If you want a signed value, use unpack('c',$expr). If you want all the bytes of
  the string converted to a list of numbers, use unpack('C*',$expr) instead.

=item * Reverse List or Byte String

  @reverse = CORE::reverse(@list);
  $reverse = CORE::reverse(@list);

  In list context, this function returns a list value consisting of the elements
  of @list in the opposite order.

  In scalar context, the function concatenates all the elements of @list and then
  returns the reverse of that resulting string, byte by byte, regardless of
  "use EUCJP qw(reverse);" exists or not.

=item * Returns Next Byte

  $getc = CORE::getc(FILEHANDLE);
  $getc = CORE::getc($filehandle);
  $getc = CORE::getc;

  This function returns the next byte from the input file attached to FILEHANDLE.
  It returns undef at end-of-file, or if an I/O error was encountered. If
  FILEHANDLE is omitted, the function reads from STDIN.

  This function is somewhat slow, but it's occasionally useful for single-byte
  input from the keyboard -- provided you manage to get your keyboard input
  unbuffered. This function requests unbuffered input from the standard I/O library.
  Unfortunately, the standard I/O library is not so standard as to provide a portable
  way to tell the underlying operating system to supply unbuffered keyboard input to
  the standard I/O system. To do that, you have to be slightly more clever, and in
  an operating-system-dependent fashion. Under Unix you might say this:

  if ($BSD_STYLE) {
      system "stty cbreak </dev/tty >/dev/tty 2>&1";
  }
  else {
      system "stty", "-icanon", "eol", "\001";
  }

  $key = CORE::getc;

  if ($BSD_STYLE) {
      system "stty -cbreak </dev/tty >/dev/tty 2>&1";
  }
  else {
      system "stty", "icanon", "eol", "^@"; # ASCII NUL
  }
  print "\n";

  This code puts the next single-byte typed on the terminal in the string $key.
  If your stty program has options like cbreak, you'll need to use the code where
  $BSD_STYLE is true. Otherwise, you'll need to use the code where it is false.

=item * Index by Byte String

  $index = CORE::index($string,$substring,$offset);
  $index = CORE::index($string,$substring);

  This function searches for one byte string within another. It returns the position
  of the first occurrence of $substring in $string. The $offset, if specified, says
  how many bytes from the start to skip before beginning to look. Positions are based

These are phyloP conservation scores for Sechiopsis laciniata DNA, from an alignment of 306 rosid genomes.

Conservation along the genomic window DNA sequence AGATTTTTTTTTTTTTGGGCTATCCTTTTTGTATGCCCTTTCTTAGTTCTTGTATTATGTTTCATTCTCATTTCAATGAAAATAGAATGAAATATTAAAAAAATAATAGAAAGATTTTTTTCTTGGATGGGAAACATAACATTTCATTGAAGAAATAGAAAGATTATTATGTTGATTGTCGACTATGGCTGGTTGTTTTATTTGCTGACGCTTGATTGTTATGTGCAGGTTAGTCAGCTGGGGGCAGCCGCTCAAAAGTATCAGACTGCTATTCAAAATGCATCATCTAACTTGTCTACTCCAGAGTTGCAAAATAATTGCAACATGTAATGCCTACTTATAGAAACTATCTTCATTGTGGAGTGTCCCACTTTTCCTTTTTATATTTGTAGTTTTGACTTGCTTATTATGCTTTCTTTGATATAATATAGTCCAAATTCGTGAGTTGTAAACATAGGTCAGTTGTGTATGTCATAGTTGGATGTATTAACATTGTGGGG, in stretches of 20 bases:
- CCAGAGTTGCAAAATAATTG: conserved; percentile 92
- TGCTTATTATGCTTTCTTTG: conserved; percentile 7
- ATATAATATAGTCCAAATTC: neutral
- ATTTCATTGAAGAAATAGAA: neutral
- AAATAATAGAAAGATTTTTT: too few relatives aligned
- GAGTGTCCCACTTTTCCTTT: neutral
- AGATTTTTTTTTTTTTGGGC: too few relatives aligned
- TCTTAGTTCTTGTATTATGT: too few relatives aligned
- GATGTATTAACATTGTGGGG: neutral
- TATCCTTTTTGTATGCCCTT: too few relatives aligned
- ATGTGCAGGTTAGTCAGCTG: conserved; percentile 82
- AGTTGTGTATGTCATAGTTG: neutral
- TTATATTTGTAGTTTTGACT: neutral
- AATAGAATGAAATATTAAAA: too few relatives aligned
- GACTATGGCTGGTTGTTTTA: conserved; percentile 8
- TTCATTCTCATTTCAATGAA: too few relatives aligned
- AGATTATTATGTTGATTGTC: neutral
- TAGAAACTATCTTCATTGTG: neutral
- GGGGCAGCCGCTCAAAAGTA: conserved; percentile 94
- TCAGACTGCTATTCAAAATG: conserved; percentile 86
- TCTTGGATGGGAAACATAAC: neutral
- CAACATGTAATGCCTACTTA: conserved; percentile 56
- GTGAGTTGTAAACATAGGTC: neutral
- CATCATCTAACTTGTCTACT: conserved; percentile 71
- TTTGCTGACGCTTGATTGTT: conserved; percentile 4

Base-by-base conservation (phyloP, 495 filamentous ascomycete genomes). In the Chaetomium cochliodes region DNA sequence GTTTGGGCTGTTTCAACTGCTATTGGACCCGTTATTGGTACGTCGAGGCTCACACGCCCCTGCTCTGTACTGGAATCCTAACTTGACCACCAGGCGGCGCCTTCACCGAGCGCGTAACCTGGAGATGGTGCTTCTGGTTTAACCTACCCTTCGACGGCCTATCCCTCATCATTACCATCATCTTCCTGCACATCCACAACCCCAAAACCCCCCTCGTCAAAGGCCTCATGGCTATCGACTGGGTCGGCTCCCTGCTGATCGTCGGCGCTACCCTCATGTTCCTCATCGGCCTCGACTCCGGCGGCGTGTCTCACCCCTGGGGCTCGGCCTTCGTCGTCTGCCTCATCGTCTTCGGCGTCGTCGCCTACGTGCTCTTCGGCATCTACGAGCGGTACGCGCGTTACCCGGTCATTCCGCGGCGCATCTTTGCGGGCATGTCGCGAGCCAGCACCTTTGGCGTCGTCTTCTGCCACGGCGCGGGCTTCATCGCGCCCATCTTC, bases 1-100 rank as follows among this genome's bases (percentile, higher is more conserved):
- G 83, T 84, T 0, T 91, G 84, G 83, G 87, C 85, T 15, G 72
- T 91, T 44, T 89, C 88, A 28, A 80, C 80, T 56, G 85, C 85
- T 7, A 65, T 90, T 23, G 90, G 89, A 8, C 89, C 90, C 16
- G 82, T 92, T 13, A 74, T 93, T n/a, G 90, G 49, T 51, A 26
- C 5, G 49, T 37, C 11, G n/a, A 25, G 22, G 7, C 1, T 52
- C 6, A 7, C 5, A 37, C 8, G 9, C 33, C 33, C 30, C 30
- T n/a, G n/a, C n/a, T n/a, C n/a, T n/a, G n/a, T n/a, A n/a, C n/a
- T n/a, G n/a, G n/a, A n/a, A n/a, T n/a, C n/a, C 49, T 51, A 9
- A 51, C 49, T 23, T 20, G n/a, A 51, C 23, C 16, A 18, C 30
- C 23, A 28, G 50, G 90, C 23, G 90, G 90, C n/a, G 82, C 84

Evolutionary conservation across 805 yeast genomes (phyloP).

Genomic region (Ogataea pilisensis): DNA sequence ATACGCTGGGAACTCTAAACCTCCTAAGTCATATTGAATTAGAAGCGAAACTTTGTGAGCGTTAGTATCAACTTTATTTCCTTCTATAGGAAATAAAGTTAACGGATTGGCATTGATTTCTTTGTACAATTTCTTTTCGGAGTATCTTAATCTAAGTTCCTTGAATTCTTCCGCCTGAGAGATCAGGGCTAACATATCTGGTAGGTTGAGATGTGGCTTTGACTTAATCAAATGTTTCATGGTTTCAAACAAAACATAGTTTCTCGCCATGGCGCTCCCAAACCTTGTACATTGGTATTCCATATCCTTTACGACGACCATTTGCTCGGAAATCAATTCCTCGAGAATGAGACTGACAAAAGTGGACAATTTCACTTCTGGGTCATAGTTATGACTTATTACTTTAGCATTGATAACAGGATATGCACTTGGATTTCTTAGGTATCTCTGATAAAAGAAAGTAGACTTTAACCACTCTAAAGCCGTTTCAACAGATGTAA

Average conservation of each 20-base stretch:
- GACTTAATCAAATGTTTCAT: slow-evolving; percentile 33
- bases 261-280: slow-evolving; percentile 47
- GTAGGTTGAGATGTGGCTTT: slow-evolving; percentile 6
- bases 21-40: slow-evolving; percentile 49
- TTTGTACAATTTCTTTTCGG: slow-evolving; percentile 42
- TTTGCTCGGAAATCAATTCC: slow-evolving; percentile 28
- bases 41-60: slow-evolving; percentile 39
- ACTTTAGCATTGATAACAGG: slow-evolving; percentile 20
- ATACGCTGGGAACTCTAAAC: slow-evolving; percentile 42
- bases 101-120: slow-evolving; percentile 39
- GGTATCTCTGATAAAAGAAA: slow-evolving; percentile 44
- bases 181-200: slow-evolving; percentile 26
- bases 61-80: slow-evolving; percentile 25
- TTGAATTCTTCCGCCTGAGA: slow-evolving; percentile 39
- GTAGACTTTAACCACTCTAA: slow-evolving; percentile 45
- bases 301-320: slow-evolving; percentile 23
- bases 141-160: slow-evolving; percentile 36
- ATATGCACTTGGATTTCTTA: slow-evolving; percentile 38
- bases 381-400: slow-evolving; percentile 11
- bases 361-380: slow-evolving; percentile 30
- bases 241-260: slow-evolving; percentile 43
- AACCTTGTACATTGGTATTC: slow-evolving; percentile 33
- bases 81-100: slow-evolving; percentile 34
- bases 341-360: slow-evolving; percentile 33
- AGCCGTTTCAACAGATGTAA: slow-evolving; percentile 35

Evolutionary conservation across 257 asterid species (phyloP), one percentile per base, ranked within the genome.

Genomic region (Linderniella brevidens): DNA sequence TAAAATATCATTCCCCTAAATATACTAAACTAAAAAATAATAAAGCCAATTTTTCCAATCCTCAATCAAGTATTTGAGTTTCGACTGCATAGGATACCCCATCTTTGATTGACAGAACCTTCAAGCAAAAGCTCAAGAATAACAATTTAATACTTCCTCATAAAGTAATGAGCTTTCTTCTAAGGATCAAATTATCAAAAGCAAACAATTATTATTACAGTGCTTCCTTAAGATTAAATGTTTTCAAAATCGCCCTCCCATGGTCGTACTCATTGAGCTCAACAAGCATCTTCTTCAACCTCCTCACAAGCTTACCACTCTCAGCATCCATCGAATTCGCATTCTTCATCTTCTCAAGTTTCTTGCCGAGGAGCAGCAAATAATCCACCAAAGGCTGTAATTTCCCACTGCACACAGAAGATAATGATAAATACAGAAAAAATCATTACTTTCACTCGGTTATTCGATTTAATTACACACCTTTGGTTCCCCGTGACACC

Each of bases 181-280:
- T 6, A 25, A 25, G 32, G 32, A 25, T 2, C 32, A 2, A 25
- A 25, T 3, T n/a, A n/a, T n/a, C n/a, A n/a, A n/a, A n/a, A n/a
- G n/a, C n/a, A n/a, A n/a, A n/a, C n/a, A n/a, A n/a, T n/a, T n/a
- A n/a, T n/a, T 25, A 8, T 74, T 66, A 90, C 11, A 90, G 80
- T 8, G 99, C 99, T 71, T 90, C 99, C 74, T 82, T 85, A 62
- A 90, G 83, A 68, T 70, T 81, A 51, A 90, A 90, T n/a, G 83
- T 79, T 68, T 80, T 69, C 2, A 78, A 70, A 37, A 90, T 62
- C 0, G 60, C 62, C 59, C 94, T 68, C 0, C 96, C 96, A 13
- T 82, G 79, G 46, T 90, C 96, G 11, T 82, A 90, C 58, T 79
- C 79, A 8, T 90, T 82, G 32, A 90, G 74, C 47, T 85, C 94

at 0. If the substring is not found, the function returns one less than the base,
  ordinarily -1. To work your way through a string, you might say:

  $pos = -1;
  while (($pos = CORE::index($string, $lookfor, $pos)) > -1) {
      print "Found at $pos\n";
      $pos++;
  }

=item * Rindex by Byte String

  $rindex = CORE::rindex($string,$substring,$offset);
  $rindex = CORE::rindex($string,$substring);

  This function works just like CORE::index except that it returns the position of
  the last occurrence of $substring in $string (a reverse CORE::index). The function
  returns -1 if not $substring is found. $offset, if specified, is the rightmost
  position that may be returned. To work your way through a string backward, say:

  $pos = CORE::length($string);
  while (($pos = CORE::rindex($string, $lookfor, $pos)) >= 0) {
      print "Found at $pos\n";
      $pos--;
  }

=back

=head1 Yada Yada Operator (EUCJP software provides)

  The yada yada operator (noted ...) is a placeholder for code. Perl parses it
  without error, but when you try to execute a yada yada, it throws an exception
  with the text Unimplemented:

  sub unimplemented { ... }
  eval { unimplemented() };
  if ( $@ eq 'Unimplemented' ) {
      print "I found the yada yada!\n";
  }

  You can only use the yada yada to stand in for a complete statement. These
  examples of the yada yada work:

  { ... }
  sub foo { ... }
  ...;
  eval { ... };
  sub foo {
      my( $self ) = shift;
      ...;
  }
  do { my $n; ...; print 'Hurrah!' };

  The yada yada cannot stand in for an expression that is part of a larger statement
  since the ... is also the three-dot version of the range operator
  (see "Range Operators"). These examples of the yada yada are still syntax errors:

  print ...;